I decided I had to leave because the issue was so pervasive and the people I was around could not acknowledge it. Agree that they don't think it's their town or their family values that are utterly racist. I was told multiple times to never visit Mississippi or Alabama if I "didn't like it here". I am disturbed but not in the least surprised that no one ever told me how the town of Anna got the name.
posted by RobinofFrocksley at 12:17 PM on June 5, 2020 [4 favorites]

This article hit close to home. I grew up in a tiny town in Indiana near the Illinois border. As a teenager in the early 00s, I wondered why there were only a couple black kids in my school, but I always just figured it was because it had always been all white people, and there was no reason for anyone new to move there. It was only in college that I learned about sundown towns and their legacy in shaping the demographics of the rural midwest.

I think it's hard to really get a grasp on racism as a kid when your community is almost all white people-- you don't really see it as much if you're also white and there aren't many non-white people around to be targeted. The black kids at my school definitely got some of the treatment that the article is talking about, where they were superficially welcomed and showcased as proof that the community could embrace black families and didn't see race. I think it's easier for people in these kinds of homogenous white places to believe that they're 'post-racial', or maybe 'post-racial except for, you know, a few bad eggs that fly confederate flags but what are you gonna do some people are just stuck in the past, but Bobby's a nice guy really just don't bring your black date around him hahaha.'

A few days ago I somehow came across a facebook post from someone in the county I grew up in, which had been shared 450+ times. It said that 'someone at Marathon [gas station]' had told her that there were 'three buses of people coming down from Chicago' to loot and riot so stores should close early and people should be ready.

It was like a gut punch to see that. I don't know what you do with that level of racist delusion. I don't know if it can be fixed. It was heartening that there were a lot of younger people calling it out as bullshit and fear mongering, but when you really push those people do they believe any different than their parents? I don't know.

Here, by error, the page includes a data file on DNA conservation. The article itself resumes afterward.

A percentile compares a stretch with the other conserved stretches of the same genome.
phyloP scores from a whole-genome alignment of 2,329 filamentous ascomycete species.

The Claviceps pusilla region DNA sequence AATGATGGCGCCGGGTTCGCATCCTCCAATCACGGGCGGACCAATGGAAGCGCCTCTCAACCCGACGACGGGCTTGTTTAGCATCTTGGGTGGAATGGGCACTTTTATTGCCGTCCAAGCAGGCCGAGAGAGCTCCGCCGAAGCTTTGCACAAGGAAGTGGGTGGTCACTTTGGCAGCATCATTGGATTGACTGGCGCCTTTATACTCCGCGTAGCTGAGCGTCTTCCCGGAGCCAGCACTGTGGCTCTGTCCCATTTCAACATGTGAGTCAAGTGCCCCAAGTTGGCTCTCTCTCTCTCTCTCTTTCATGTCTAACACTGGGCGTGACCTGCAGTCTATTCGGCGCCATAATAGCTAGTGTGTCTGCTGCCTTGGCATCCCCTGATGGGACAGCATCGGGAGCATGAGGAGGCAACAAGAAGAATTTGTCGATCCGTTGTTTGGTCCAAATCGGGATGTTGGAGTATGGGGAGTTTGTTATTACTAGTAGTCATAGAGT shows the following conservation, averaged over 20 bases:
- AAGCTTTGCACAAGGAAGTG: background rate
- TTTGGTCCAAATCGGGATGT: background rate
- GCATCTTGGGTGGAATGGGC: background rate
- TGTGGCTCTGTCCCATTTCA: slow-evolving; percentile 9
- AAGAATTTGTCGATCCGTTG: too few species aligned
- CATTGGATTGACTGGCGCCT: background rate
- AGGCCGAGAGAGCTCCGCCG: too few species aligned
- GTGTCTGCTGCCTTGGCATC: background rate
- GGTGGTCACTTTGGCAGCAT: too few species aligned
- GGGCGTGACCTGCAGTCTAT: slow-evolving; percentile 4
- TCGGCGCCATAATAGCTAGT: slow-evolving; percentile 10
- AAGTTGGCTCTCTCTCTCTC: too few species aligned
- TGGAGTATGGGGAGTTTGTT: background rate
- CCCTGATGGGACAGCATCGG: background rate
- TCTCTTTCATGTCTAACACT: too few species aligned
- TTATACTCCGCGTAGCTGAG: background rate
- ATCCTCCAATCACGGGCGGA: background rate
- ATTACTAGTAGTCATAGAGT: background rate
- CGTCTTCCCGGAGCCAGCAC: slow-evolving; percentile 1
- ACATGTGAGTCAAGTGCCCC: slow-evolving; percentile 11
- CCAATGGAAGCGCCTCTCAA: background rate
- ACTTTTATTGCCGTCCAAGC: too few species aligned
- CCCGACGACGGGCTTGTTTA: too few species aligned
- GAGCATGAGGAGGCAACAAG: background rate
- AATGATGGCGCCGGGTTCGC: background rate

It made me think about what people like me who leave these communities owe to them/the rest of the world in terms of dragging them toward awareness-- I think other people tend to overestimate how much clout those who have left have among anyone besides family, but it's more than other people do I suppose. I think the person who probably did the most anti-racist work in the county was my high school English teacher who has since moved away. I still see her on social media pushing new viewpoints of 20 years worth of students-- but she was special in the way that she was able to really relate to everyone, especially the kids that others didn't think were going anywhere.
posted by geegollygosh at 12:59 PM on June 5, 2020 [8 favorites]

Why would you owe the community you grew up in anything if you no longer live there?

I looked around me where I came from and knew I’d leave, for a whole host of reasons. We all have an obligation to work for change where we live, but I refuse to accept any responsibility for Mississippi.
posted by uberchet at 1:04 PM on June 5, 2020 [7 favorites]

A couple of observations about Anna and Illinois:

1) One of the things that I realized after going through southern Illinois for the first time (when I was well into adulthood, despite being from this state, trips down I-55 not counting) was that the southern halves of quote-endquote Union states could be considered essentially Southern in character; if you extend the Mason-Dixon line west to the Mississippi River, you bisect Ohio just south of Columbus, Indiana just south of Indianapolis, and Illinois just south of Springfield, cutting each state into a Great Lakes half and an Ohio River Valley half, with startlingly different characters.

2) That shouldn't be taken as a claim that "all the prejudiced people are down there" or anything nearly like it. Chicago was, and for all I know still is, the most segregated city in the nation, geographically anyway, and Laquan McDonald is still fresh in everyone's mind; Lori Lightfoot's election didn't change things overnight any more than Harold Washington's did, and it's striking how many white Illinoisans seem to still think that the biggest scandal in a decade was Jussie Smollet's alleged faking of an attack on himself.